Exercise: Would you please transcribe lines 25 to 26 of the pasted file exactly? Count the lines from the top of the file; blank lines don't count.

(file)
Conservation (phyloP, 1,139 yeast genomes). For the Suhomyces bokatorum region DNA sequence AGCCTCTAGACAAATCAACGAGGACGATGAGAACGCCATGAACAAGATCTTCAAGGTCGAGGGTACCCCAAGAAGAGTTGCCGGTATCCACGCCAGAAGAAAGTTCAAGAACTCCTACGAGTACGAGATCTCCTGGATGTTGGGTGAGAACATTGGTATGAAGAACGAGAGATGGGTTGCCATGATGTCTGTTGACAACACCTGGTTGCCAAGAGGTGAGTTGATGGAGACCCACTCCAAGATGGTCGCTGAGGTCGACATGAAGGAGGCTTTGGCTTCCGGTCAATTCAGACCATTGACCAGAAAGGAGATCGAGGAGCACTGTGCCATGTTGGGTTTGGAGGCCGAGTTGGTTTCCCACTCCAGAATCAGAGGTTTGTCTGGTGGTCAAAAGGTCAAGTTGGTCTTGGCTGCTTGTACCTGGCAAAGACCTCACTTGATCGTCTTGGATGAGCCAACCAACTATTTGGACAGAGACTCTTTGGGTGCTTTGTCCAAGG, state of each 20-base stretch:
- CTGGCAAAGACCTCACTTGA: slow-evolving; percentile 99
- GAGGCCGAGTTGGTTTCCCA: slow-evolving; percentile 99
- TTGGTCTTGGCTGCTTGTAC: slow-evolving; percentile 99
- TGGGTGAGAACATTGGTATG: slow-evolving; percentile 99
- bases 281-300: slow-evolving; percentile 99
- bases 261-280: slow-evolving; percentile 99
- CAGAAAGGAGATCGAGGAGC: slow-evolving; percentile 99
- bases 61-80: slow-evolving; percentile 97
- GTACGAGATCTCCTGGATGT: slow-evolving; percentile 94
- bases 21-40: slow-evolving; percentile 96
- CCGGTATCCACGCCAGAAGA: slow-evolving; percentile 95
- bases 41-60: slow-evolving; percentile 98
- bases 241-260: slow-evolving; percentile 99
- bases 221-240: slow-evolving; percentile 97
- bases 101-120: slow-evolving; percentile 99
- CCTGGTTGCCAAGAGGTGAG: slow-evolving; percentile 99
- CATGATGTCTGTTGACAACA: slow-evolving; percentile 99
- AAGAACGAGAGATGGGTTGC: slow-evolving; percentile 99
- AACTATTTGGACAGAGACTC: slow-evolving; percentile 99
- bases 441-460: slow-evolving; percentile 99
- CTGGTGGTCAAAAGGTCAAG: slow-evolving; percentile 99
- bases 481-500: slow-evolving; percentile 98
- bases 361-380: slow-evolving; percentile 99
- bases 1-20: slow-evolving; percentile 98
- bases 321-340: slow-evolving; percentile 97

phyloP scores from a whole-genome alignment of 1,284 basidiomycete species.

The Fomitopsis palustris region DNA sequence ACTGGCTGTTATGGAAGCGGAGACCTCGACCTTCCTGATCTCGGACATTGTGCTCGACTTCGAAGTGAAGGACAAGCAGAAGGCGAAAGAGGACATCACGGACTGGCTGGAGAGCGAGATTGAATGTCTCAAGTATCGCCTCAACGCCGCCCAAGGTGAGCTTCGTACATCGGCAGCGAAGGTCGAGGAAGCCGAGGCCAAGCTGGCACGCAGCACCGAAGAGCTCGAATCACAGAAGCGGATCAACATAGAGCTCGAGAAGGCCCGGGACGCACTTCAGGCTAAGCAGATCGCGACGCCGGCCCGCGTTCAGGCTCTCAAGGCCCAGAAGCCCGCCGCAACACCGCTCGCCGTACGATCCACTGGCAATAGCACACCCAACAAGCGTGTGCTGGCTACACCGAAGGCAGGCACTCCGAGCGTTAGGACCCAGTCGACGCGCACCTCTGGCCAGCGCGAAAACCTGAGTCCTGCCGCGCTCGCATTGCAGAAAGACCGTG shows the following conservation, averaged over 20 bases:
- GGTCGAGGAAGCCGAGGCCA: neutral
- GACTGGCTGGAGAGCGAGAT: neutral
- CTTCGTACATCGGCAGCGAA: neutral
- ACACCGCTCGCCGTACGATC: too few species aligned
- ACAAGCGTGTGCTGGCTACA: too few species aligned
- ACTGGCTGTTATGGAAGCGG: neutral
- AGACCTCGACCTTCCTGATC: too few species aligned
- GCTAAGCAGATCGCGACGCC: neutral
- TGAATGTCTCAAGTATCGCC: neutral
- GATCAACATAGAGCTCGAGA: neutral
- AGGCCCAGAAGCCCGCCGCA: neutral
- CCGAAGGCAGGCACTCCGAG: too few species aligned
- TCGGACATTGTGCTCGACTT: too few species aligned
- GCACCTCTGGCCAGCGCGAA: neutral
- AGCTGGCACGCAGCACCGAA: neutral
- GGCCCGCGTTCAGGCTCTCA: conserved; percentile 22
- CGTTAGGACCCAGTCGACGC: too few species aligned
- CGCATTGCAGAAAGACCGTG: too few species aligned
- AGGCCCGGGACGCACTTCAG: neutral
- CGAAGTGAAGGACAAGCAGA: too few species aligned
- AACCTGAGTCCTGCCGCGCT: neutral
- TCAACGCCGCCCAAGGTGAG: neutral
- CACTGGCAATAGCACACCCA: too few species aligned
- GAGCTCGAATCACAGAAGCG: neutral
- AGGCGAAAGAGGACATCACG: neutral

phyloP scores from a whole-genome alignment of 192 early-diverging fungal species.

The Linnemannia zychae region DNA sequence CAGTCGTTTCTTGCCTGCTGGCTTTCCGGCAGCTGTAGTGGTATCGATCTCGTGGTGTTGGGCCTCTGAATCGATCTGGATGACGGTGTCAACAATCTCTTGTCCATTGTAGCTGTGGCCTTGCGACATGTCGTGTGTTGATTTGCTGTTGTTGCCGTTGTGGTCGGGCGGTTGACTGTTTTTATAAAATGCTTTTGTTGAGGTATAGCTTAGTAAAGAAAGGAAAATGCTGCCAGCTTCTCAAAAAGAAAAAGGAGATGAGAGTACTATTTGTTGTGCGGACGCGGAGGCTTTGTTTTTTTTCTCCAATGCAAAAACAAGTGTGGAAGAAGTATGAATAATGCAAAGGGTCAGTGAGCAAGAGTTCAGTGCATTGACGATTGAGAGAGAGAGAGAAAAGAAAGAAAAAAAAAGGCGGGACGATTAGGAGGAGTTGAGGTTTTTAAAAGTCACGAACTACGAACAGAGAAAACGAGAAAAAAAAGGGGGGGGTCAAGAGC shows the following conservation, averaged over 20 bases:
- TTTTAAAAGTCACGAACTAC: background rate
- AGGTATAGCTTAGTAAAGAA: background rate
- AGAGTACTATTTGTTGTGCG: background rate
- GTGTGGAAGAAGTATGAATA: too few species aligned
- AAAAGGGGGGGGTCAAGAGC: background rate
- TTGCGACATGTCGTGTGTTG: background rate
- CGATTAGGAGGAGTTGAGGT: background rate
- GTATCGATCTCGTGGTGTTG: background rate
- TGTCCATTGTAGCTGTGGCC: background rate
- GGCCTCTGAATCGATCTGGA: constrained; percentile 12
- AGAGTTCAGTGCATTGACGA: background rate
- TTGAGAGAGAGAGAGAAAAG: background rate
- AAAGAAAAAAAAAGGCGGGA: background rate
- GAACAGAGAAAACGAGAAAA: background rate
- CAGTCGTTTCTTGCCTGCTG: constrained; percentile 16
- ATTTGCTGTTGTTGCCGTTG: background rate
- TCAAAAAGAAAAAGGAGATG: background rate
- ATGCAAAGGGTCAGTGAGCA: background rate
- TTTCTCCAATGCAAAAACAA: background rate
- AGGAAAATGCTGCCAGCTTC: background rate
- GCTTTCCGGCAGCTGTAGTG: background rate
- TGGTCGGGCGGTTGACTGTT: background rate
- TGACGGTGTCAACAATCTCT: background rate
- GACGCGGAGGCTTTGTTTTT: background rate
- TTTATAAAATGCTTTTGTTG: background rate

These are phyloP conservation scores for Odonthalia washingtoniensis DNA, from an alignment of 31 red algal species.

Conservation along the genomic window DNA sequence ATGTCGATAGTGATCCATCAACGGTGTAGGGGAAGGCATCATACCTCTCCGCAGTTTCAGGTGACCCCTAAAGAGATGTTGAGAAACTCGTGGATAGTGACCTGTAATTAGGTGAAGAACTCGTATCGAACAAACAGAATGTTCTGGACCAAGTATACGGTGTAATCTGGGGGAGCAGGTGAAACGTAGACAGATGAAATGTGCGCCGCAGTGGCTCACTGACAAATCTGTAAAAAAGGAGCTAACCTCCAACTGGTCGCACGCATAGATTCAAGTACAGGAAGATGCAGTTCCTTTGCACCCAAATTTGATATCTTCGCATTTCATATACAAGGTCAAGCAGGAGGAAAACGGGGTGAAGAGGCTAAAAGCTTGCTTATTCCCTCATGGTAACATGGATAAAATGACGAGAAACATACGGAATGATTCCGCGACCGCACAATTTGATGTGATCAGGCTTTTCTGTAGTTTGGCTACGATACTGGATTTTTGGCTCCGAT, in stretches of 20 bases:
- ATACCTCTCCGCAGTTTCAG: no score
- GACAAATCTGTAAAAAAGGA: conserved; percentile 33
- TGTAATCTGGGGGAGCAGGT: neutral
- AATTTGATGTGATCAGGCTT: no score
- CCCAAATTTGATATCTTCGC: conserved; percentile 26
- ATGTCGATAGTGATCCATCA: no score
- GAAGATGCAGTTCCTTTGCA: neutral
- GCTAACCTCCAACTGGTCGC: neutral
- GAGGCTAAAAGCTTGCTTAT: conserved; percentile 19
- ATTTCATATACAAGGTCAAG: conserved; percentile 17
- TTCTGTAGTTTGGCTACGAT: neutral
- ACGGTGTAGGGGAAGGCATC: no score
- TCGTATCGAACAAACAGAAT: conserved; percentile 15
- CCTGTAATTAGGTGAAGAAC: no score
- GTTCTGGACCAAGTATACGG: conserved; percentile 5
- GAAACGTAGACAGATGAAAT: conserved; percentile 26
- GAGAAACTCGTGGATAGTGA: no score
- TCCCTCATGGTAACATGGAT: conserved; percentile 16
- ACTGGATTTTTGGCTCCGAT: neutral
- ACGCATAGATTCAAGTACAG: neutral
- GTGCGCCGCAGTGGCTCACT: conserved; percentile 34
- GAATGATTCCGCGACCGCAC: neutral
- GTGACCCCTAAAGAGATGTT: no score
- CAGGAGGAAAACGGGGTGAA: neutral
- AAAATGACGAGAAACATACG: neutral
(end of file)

- bases 1-20: slow-evolving; percentile 98
- bases 321-340: slow-evolving; percentile 97